It's never made clear in the Marvel Universe where exactly Peter Parker's famous Spider Senses strike him first, but having now spent some time behind the wheel of the Holden Equinox, I think I've got an idea...
There's no delicate way to approach this tooshie subject, but I think it might be in his bottom.
While plenty of car makers alert you to danger with a series of annoying squawks, Holden has taken a far more personal approach with the Equinox, with the warnings arriving via a series of rumbles in the diver's seat; these gentle vibrations that alert you to slow traffic ahead, or something crossing at the rear.
And I bloody love it. No more cutting off the audio to alert me to a vehicle roughy 8000 metres ahead, and one that I have more chance of running over and asteroid than I do colliding with. Instead, a gentle bum rumble tells you all you need to know about what's going on outside the car.
It's not the only surprising thing I've discovered about this American-inspired (it wears a Chevrolet badge in the States) SUV in my first month of pseudo-ownership. But at the top of that list is just how easy and enjoyable I've found the experience to date.
Holden's SUV products are often overlooked in favour of its Japanese and Korean rivals, but there's much joy to be found behind the wheel of the Equinox - especially in this well-equipped LT ($36,990) mid-spec trim.
For one, the 2.0-litre turbocharged engine sounds terribly underwhelming on paper, but its 188kW and 353Nm feels surprisingly ample in shifting its bulk around the city. Likewise, the nine-speed automatic goes about its business with a minimum of fuss, too.
The real surprise, though, is the level of equipment on offer. There's a nav-equipped 8.0-inch touchscreen (albeit one with that might be the worst graphics we've seen for some time), along with 18-inch alloys, dual-zone climate and heated front seats.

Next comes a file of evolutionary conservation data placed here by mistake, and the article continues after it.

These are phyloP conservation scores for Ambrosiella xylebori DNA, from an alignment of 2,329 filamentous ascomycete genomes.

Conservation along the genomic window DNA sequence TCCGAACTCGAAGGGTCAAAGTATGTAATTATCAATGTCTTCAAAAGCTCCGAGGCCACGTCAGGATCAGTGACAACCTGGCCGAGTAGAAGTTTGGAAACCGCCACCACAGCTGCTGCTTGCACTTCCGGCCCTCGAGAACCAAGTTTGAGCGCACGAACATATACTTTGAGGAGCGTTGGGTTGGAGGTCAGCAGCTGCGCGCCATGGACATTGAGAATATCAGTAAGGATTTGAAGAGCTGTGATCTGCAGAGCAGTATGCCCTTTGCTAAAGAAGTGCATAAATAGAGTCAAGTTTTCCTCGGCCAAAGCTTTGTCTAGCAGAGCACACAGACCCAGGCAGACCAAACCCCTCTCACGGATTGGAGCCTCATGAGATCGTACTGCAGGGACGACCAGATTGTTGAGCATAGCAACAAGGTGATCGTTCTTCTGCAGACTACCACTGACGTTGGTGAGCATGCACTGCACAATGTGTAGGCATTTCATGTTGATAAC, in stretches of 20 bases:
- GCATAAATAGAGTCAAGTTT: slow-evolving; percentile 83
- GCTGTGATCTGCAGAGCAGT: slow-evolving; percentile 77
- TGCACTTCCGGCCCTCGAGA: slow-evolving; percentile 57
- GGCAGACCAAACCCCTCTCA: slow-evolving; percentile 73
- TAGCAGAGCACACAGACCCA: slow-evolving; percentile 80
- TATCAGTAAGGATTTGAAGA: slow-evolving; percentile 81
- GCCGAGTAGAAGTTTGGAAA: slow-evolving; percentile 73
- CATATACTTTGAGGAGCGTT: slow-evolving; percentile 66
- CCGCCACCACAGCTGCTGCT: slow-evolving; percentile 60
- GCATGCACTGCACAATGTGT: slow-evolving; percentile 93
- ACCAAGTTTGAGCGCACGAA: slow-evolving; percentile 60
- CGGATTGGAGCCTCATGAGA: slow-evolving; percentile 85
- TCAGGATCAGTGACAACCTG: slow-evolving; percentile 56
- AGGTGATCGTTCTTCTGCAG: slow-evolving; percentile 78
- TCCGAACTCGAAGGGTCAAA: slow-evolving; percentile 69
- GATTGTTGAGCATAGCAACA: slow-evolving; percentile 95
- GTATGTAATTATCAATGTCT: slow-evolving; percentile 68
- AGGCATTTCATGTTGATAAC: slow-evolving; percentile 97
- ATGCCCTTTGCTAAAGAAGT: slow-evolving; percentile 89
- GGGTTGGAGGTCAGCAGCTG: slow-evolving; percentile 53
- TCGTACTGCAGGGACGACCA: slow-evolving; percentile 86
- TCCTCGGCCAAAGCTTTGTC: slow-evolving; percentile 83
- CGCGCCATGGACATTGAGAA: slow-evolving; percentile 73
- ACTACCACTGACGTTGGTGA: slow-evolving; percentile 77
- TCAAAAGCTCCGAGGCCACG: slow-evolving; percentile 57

But the real boon is the standard safety kit, led as it is by the bum rumble, but also offers blind-spot monitoring, a rear-view camera, parking sensors, rear cross-traffic alert, AEB, lane departure warning and lane keep assist, six airbags an dual ISOFIX attachment points in the rear.
So that's the good, now for the not-so-impressive points. The gearbox might be among the slowest in existence when it comes from shifting from Drive to Reverse and back again. Which means that, if you're doing one of those cheeky three-point turns (you know, those ones that require a bit of fleet-footedness), it feels like it is taking an absolute lifetime to engage a new direction.
And the other issue? Well, that's the pain at the pump. We've travelled well over 300kms in the time that we've had the car, and to date the fuel reading is glued to 14.0-litres per hundred kilometres. The overall rating, covering the car's 1668kms, is lower, hovering at around 11.1L/100kms.
The other thing I should mention here, given as we're getting to know each other, is that mine is not the conventional SUV family. For us, the only child in our life is a cat-sized corgi who might well be the most spoiled animal in existence.
She rides in a car seat in the back (raised so she can see out the windows - I mentioned spoiled, didn't I?), from which she explodes hair across the backseat so effectively its like someone has detonated Cher back there.
So how will the Equinox fare as as taxi for our unconventional brood? Time will tell. But so far, so good.
Acquired: March 2019
Distance travelled this month: 230kms
Average fuel consumption for March: 14.0L/100